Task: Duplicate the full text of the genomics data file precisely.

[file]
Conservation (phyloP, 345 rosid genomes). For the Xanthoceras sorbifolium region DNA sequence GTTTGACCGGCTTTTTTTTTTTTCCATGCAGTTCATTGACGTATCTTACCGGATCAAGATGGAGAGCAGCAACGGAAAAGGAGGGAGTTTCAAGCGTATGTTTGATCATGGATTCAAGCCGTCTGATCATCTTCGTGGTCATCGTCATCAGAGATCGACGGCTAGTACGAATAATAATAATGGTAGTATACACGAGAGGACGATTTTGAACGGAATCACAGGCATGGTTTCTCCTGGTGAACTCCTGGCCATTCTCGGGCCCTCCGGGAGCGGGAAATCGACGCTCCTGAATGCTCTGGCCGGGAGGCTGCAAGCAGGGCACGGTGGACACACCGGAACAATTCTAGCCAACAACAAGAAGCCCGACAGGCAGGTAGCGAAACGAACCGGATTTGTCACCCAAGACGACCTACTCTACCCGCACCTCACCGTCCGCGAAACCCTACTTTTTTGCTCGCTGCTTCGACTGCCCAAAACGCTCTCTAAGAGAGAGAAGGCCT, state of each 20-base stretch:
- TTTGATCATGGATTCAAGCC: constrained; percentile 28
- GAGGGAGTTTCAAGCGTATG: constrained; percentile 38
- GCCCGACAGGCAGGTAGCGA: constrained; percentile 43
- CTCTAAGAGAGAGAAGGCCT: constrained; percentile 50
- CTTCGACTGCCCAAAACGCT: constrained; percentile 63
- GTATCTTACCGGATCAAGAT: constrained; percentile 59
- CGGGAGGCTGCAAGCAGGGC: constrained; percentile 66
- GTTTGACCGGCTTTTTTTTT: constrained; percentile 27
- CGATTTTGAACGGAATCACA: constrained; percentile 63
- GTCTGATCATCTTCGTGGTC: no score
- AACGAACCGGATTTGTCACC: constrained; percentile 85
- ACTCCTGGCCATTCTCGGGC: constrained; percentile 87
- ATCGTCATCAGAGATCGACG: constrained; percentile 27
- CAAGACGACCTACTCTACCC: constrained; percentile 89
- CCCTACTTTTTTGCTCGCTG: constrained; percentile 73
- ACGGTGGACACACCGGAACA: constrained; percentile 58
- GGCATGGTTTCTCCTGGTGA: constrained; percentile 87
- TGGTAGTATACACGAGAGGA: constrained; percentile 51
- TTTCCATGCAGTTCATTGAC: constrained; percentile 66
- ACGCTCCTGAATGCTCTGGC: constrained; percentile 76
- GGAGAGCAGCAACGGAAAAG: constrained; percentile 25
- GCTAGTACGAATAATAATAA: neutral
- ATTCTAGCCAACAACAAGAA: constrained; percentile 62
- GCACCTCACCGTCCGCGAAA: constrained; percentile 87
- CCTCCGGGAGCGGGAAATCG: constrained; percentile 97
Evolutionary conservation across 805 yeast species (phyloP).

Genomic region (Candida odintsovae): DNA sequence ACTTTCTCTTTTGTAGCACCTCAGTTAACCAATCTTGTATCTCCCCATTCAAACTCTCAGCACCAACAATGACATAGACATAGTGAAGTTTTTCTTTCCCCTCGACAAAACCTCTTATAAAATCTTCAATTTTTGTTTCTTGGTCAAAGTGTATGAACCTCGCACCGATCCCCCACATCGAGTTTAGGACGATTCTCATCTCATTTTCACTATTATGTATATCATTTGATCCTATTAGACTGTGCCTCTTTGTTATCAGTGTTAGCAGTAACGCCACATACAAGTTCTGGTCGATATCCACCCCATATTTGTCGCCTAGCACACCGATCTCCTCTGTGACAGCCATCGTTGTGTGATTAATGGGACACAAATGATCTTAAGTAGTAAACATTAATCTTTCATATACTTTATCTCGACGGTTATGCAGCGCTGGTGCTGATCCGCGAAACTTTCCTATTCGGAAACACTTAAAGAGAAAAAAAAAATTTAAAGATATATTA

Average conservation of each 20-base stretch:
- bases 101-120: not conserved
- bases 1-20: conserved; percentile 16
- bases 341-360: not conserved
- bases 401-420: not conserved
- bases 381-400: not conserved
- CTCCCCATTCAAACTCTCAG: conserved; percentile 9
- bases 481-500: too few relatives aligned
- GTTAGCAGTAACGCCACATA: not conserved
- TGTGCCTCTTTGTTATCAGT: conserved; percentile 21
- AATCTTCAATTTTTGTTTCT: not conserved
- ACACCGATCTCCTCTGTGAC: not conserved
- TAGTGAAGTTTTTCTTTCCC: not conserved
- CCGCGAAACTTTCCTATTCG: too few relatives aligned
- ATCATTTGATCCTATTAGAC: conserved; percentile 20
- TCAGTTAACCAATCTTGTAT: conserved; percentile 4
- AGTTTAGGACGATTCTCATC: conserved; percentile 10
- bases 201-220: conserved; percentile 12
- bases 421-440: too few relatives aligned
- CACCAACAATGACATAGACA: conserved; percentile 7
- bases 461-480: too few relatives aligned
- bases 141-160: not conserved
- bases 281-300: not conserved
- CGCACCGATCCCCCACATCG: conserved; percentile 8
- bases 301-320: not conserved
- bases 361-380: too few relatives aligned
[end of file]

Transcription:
Conservation (phyloP, 345 rosid genomes). For the Xanthoceras sorbifolium region DNA sequence GTTTGACCGGCTTTTTTTTTTTTCCATGCAGTTCATTGACGTATCTTACCGGATCAAGATGGAGAGCAGCAACGGAAAAGGAGGGAGTTTCAAGCGTATGTTTGATCATGGATTCAAGCCGTCTGATCATCTTCGTGGTCATCGTCATCAGAGATCGACGGCTAGTACGAATAATAATAATGGTAGTATACACGAGAGGACGATTTTGAACGGAATCACAGGCATGGTTTCTCCTGGTGAACTCCTGGCCATTCTCGGGCCCTCCGGGAGCGGGAAATCGACGCTCCTGAATGCTCTGGCCGGGAGGCTGCAAGCAGGGCACGGTGGACACACCGGAACAATTCTAGCCAACAACAAGAAGCCCGACAGGCAGGTAGCGAAACGAACCGGATTTGTCACCCAAGACGACCTACTCTACCCGCACCTCACCGTCCGCGAAACCCTACTTTTTTGCTCGCTGCTTCGACTGCCCAAAACGCTCTCTAAGAGAGAGAAGGCCT, state of each 20-base stretch:
- TTTGATCATGGATTCAAGCC: constrained; percentile 28
- GAGGGAGTTTCAAGCGTATG: constrained; percentile 38
- GCCCGACAGGCAGGTAGCGA: constrained; percentile 43
- CTCTAAGAGAGAGAAGGCCT: constrained; percentile 50
- CTTCGACTGCCCAAAACGCT: constrained; percentile 63
- GTATCTTACCGGATCAAGAT: constrained; percentile 59
- CGGGAGGCTGCAAGCAGGGC: constrained; percentile 66
- GTTTGACCGGCTTTTTTTTT: constrained; percentile 27
- CGATTTTGAACGGAATCACA: constrained; percentile 63
- GTCTGATCATCTTCGTGGTC: no score
- AACGAACCGGATTTGTCACC: constrained; percentile 85
- ACTCCTGGCCATTCTCGGGC: constrained; percentile 87
- ATCGTCATCAGAGATCGACG: constrained; percentile 27
- CAAGACGACCTACTCTACCC: constrained; percentile 89
- CCCTACTTTTTTGCTCGCTG: constrained; percentile 73
- ACGGTGGACACACCGGAACA: constrained; percentile 58
- GGCATGGTTTCTCCTGGTGA: constrained; percentile 87
- TGGTAGTATACACGAGAGGA: constrained; percentile 51
- TTTCCATGCAGTTCATTGAC: constrained; percentile 66
- ACGCTCCTGAATGCTCTGGC: constrained; percentile 76
- GGAGAGCAGCAACGGAAAAG: constrained; percentile 25
- GCTAGTACGAATAATAATAA: neutral
- ATTCTAGCCAACAACAAGAA: constrained; percentile 62
- GCACCTCACCGTCCGCGAAA: constrained; percentile 87
- CCTCCGGGAGCGGGAAATCG: constrained; percentile 97
Evolutionary conservation across 805 yeast species (phyloP).

Genomic region (Candida odintsovae): DNA sequence ACTTTCTCTTTTGTAGCACCTCAGTTAACCAATCTTGTATCTCCCCATTCAAACTCTCAGCACCAACAATGACATAGACATAGTGAAGTTTTTCTTTCCCCTCGACAAAACCTCTTATAAAATCTTCAATTTTTGTTTCTTGGTCAAAGTGTATGAACCTCGCACCGATCCCCCACATCGAGTTTAGGACGATTCTCATCTCATTTTCACTATTATGTATATCATTTGATCCTATTAGACTGTGCCTCTTTGTTATCAGTGTTAGCAGTAACGCCACATACAAGTTCTGGTCGATATCCACCCCATATTTGTCGCCTAGCACACCGATCTCCTCTGTGACAGCCATCGTTGTGTGATTAATGGGACACAAATGATCTTAAGTAGTAAACATTAATCTTTCATATACTTTATCTCGACGGTTATGCAGCGCTGGTGCTGATCCGCGAAACTTTCCTATTCGGAAACACTTAAAGAGAAAAAAAAAATTTAAAGATATATTA

Average conservation of each 20-base stretch:
- bases 101-120: not conserved
- bases 1-20: conserved; percentile 16
- bases 341-360: not conserved
- bases 401-420: not conserved
- bases 381-400: not conserved
- CTCCCCATTCAAACTCTCAG: conserved; percentile 9
- bases 481-500: too few relatives aligned
- GTTAGCAGTAACGCCACATA: not conserved
- TGTGCCTCTTTGTTATCAGT: conserved; percentile 21
- AATCTTCAATTTTTGTTTCT: not conserved
- ACACCGATCTCCTCTGTGAC: not conserved
- TAGTGAAGTTTTTCTTTCCC: not conserved
- CCGCGAAACTTTCCTATTCG: too few relatives aligned
- ATCATTTGATCCTATTAGAC: conserved; percentile 20
- TCAGTTAACCAATCTTGTAT: conserved; percentile 4
- AGTTTAGGACGATTCTCATC: conserved; percentile 10
- bases 201-220: conserved; percentile 12
- bases 421-440: too few relatives aligned
- CACCAACAATGACATAGACA: conserved; percentile 7
- bases 461-480: too few relatives aligned
- bases 141-160: not conserved
- bases 281-300: not conserved
- CGCACCGATCCCCCACATCG: conserved; percentile 8
- bases 301-320: not conserved
- bases 361-380: too few relatives aligned